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Israeli experts decode only Arabic Crusader inscription ever found

Israeli experts decode only Arabic Crusader inscription ever found

Name of Holy Roman Emperor Frederick II and date '1229' found on 800-year-old Jaffa wall long thought by archaeologists to be artifact of relatively recent Ottoman period.

 

Archaeologists have deciphered a grey marble slab whose 800-year-old Arabic inscription makes it the only Crusader artifact in that language ever found in the Middle East, the Israel Antiquities Authority (IAA) said Monday. The inscription bears the name of Holy Roman Emperor Frederick II, and the date "1229 of the Incarnation of our Lord Jesus the Messiah," leading the IAA to proclaim it "a rare archaeological find."

 

The inscription was found years ago on a wall in Jaffa, near Tel Aviv, but thought to have been from the Ottoman Period, and so not given priority by archaeologists. Only when they began deciphering it, did they realize the inscription dated from the Crusader period of the Middle Ages, Professor Moshe Sharon, of the Hebrew University of Jerusalem, said. Frederick II, who led the Sixth Crusade (1228-29) fortified the castle of Jaffa and left in its walls two inscriptions, one in Latin and the other in Arabic.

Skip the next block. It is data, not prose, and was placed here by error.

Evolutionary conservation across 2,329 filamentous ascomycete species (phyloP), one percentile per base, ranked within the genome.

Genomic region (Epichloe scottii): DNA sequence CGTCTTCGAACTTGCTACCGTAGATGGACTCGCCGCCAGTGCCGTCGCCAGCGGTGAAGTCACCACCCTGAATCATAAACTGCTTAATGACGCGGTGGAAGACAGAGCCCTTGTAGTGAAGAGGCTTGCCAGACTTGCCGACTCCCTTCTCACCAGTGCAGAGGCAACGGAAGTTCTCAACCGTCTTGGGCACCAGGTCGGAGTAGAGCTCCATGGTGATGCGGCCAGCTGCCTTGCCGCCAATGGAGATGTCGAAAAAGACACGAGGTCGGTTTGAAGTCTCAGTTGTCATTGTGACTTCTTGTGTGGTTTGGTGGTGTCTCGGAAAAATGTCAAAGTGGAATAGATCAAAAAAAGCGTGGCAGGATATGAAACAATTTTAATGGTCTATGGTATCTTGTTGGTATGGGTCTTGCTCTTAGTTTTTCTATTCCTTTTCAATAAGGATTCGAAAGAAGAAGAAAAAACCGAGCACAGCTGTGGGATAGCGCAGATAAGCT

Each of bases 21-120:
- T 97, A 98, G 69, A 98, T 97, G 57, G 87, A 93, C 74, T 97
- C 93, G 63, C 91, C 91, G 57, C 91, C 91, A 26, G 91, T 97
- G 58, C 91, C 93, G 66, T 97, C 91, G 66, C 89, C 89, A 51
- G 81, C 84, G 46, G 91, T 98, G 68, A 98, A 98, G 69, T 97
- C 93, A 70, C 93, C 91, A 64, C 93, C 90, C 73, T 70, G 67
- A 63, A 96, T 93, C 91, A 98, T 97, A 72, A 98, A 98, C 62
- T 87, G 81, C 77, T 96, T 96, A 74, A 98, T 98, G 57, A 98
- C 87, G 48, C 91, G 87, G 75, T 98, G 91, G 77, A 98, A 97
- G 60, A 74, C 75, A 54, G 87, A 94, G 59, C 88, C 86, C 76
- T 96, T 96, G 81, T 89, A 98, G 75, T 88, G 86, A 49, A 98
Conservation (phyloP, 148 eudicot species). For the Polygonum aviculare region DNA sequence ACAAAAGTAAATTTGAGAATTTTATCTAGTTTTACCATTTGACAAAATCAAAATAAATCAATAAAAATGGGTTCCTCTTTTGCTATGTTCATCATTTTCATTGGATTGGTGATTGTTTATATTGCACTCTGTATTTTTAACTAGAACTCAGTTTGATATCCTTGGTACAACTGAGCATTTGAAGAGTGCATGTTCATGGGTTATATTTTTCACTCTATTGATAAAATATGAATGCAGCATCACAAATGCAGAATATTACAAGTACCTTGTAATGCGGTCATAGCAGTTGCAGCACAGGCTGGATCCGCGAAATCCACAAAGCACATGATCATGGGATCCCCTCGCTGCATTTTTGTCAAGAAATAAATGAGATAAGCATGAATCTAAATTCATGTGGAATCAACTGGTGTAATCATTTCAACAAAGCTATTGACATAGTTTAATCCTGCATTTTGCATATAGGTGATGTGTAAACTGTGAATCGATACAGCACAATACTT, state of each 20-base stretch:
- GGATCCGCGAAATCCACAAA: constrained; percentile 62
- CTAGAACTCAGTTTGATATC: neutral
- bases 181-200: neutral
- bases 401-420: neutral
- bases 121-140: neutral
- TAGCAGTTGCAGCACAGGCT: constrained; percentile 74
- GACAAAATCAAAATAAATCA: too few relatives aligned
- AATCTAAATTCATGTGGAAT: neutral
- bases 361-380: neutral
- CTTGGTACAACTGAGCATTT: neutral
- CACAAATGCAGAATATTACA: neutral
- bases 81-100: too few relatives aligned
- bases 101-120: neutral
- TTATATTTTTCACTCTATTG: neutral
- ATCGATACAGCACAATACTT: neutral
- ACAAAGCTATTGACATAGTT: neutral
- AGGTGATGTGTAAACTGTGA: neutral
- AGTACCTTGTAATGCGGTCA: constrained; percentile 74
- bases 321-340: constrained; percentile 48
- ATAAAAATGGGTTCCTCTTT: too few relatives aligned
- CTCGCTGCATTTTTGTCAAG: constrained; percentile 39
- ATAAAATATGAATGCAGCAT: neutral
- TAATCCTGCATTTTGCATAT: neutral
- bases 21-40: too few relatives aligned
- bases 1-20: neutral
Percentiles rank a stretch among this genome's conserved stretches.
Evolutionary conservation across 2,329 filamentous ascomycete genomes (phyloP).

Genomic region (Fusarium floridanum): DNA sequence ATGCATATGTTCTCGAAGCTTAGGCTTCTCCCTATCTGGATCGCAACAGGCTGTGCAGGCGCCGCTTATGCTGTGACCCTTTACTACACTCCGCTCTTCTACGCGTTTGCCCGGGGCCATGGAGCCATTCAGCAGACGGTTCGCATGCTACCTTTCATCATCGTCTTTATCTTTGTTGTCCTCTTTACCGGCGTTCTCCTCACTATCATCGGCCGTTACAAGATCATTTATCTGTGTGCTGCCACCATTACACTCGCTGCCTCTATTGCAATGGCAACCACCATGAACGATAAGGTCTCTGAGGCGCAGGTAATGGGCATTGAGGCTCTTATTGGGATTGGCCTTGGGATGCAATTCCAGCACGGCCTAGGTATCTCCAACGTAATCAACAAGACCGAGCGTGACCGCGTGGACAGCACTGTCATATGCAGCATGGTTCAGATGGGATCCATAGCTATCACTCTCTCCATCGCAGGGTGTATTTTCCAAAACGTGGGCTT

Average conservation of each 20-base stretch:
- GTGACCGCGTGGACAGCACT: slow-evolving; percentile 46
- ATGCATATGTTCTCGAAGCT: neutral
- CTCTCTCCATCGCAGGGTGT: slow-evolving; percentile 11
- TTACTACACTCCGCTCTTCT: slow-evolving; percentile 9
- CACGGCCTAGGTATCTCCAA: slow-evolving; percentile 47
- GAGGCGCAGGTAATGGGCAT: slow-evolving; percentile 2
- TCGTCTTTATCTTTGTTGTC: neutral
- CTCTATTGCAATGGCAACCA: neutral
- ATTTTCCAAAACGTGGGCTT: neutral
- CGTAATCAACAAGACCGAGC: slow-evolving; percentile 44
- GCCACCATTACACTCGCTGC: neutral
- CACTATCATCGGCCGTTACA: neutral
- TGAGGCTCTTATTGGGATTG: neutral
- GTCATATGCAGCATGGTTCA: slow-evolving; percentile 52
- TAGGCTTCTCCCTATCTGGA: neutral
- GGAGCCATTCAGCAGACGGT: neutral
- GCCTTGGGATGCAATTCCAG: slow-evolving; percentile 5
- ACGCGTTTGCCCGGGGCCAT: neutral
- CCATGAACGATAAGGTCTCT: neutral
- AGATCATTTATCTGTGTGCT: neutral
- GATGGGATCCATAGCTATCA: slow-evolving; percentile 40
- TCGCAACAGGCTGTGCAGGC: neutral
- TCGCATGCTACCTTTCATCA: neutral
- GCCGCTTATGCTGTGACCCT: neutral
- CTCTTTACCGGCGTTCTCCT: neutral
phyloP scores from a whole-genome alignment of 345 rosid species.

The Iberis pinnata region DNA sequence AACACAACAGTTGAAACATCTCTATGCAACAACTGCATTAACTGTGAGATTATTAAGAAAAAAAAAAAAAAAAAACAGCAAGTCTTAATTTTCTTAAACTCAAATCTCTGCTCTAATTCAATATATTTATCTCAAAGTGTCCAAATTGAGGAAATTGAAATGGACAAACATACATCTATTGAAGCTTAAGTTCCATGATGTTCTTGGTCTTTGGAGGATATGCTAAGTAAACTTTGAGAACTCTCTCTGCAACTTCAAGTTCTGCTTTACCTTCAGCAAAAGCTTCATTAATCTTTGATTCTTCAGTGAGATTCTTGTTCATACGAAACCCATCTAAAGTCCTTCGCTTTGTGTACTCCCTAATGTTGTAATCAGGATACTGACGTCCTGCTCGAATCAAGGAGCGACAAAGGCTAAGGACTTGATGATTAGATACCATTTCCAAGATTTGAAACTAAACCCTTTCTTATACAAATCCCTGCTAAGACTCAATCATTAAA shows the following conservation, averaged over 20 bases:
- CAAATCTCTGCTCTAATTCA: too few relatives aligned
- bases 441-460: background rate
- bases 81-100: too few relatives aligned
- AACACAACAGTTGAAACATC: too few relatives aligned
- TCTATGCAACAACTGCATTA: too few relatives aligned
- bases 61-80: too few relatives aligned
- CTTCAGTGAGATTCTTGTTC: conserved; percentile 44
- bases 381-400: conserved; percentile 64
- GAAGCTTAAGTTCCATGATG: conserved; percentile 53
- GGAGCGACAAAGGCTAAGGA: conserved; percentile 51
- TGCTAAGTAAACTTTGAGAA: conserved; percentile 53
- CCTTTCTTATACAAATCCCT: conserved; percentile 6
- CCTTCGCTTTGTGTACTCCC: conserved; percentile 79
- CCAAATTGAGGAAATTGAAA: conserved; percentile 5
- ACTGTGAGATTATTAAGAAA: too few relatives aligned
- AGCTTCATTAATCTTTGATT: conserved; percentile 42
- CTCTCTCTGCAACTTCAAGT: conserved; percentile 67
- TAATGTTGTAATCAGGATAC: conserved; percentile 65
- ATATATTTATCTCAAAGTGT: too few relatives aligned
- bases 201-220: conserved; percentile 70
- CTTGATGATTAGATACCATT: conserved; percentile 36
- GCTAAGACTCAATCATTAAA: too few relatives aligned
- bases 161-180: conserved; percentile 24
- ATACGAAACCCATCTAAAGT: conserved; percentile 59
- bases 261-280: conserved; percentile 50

"The Arabic inscription was drafted by Frederick's officials, or possibly even the emperor himself, and it is the one which has been now deciphered," said Sharon, one of the two archaeologists who deciphered the inscription. The inscription is almost completely intact. It lists all of the titles of Frederick II, and has no counterpart elsewhere. In Sicily, where Frederick's main royal palace was located, no Arabic inscription of his has been found to this date, the IAA said.

 

Frederick's most important achievement during his crusade was the handing over of Jerusalem to the Crusaders by the Egyptian Sultan al-Malik al-Kamil, as a result of an armistice agreement the two rulers signed in 1229. Despite having been excommunicated by Pope Gregory IX, Frederick crowned himself King of Jerusalem in the Church of the Holy Sepulcher, and mentioned his being the "King of Jerusalem" in the inscription.

 

 


by Doron Keshet l Nov 16, 2011 12:00 AM l Print l
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